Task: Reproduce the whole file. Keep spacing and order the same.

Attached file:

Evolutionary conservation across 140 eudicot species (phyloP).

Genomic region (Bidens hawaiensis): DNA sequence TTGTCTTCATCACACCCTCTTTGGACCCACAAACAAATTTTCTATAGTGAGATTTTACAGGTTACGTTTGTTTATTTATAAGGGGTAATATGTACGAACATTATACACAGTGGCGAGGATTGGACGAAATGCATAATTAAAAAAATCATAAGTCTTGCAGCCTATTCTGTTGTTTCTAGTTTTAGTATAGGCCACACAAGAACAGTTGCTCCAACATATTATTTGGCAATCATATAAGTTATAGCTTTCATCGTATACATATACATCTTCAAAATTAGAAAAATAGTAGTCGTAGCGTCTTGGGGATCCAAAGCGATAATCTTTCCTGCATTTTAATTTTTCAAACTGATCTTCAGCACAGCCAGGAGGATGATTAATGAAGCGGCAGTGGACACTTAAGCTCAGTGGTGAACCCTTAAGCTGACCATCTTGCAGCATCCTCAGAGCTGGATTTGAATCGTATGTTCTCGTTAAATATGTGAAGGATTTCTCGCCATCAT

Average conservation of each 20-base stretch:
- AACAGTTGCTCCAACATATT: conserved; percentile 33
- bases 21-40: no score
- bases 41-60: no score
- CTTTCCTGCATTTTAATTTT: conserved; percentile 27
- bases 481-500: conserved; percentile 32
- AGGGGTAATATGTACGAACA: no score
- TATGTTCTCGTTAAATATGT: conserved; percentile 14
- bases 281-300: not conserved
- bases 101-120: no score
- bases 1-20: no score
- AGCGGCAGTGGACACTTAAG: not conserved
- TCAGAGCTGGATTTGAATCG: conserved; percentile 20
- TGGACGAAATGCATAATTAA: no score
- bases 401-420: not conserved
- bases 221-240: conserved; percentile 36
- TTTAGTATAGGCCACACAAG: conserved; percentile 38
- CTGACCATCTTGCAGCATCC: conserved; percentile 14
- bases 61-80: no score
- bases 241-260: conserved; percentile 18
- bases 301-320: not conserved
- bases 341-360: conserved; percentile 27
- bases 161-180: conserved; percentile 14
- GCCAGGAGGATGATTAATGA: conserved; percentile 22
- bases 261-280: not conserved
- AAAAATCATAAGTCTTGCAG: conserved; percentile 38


Evolutionary conservation across 140 eudicot species (phyloP).

Genomic region (Bidens hawaiensis): DNA sequence TTGTCTTCATCACACCCTCTTTGGACCCACAAACAAATTTTCTATAGTGAGATTTTACAGGTTACGTTTGTTTATTTATAAGGGGTAATATGTACGAACATTATACACAGTGGCGAGGATTGGACGAAATGCATAATTAAAAAAATCATAAGTCTTGCAGCCTATTCTGTTGTTTCTAGTTTTAGTATAGGCCACACAAGAACAGTTGCTCCAACATATTATTTGGCAATCATATAAGTTATAGCTTTCATCGTATACATATACATCTTCAAAATTAGAAAAATAGTAGTCGTAGCGTCTTGGGGATCCAAAGCGATAATCTTTCCTGCATTTTAATTTTTCAAACTGATCTTCAGCACAGCCAGGAGGATGATTAATGAAGCGGCAGTGGACACTTAAGCTCAGTGGTGAACCCTTAAGCTGACCATCTTGCAGCATCCTCAGAGCTGGATTTGAATCGTATGTTCTCGTTAAATATGTGAAGGATTTCTCGCCATCAT

Average conservation of each 20-base stretch:
- AACAGTTGCTCCAACATATT: conserved; percentile 33
- bases 21-40: no score
- bases 41-60: no score
- CTTTCCTGCATTTTAATTTT: conserved; percentile 27
- bases 481-500: conserved; percentile 32
- AGGGGTAATATGTACGAACA: no score
- TATGTTCTCGTTAAATATGT: conserved; percentile 14
- bases 281-300: not conserved
- bases 101-120: no score
- bases 1-20: no score
- AGCGGCAGTGGACACTTAAG: not conserved
- TCAGAGCTGGATTTGAATCG: conserved; percentile 20
- TGGACGAAATGCATAATTAA: no score
- bases 401-420: not conserved
- bases 221-240: conserved; percentile 36
- TTTAGTATAGGCCACACAAG: conserved; percentile 38
- CTGACCATCTTGCAGCATCC: conserved; percentile 14
- bases 61-80: no score
- bases 241-260: conserved; percentile 18
- bases 301-320: not conserved
- bases 341-360: conserved; percentile 27
- bases 161-180: conserved; percentile 14
- GCCAGGAGGATGATTAATGA: conserved; percentile 22
- bases 261-280: not conserved
- AAAAATCATAAGTCTTGCAG: conserved; percentile 38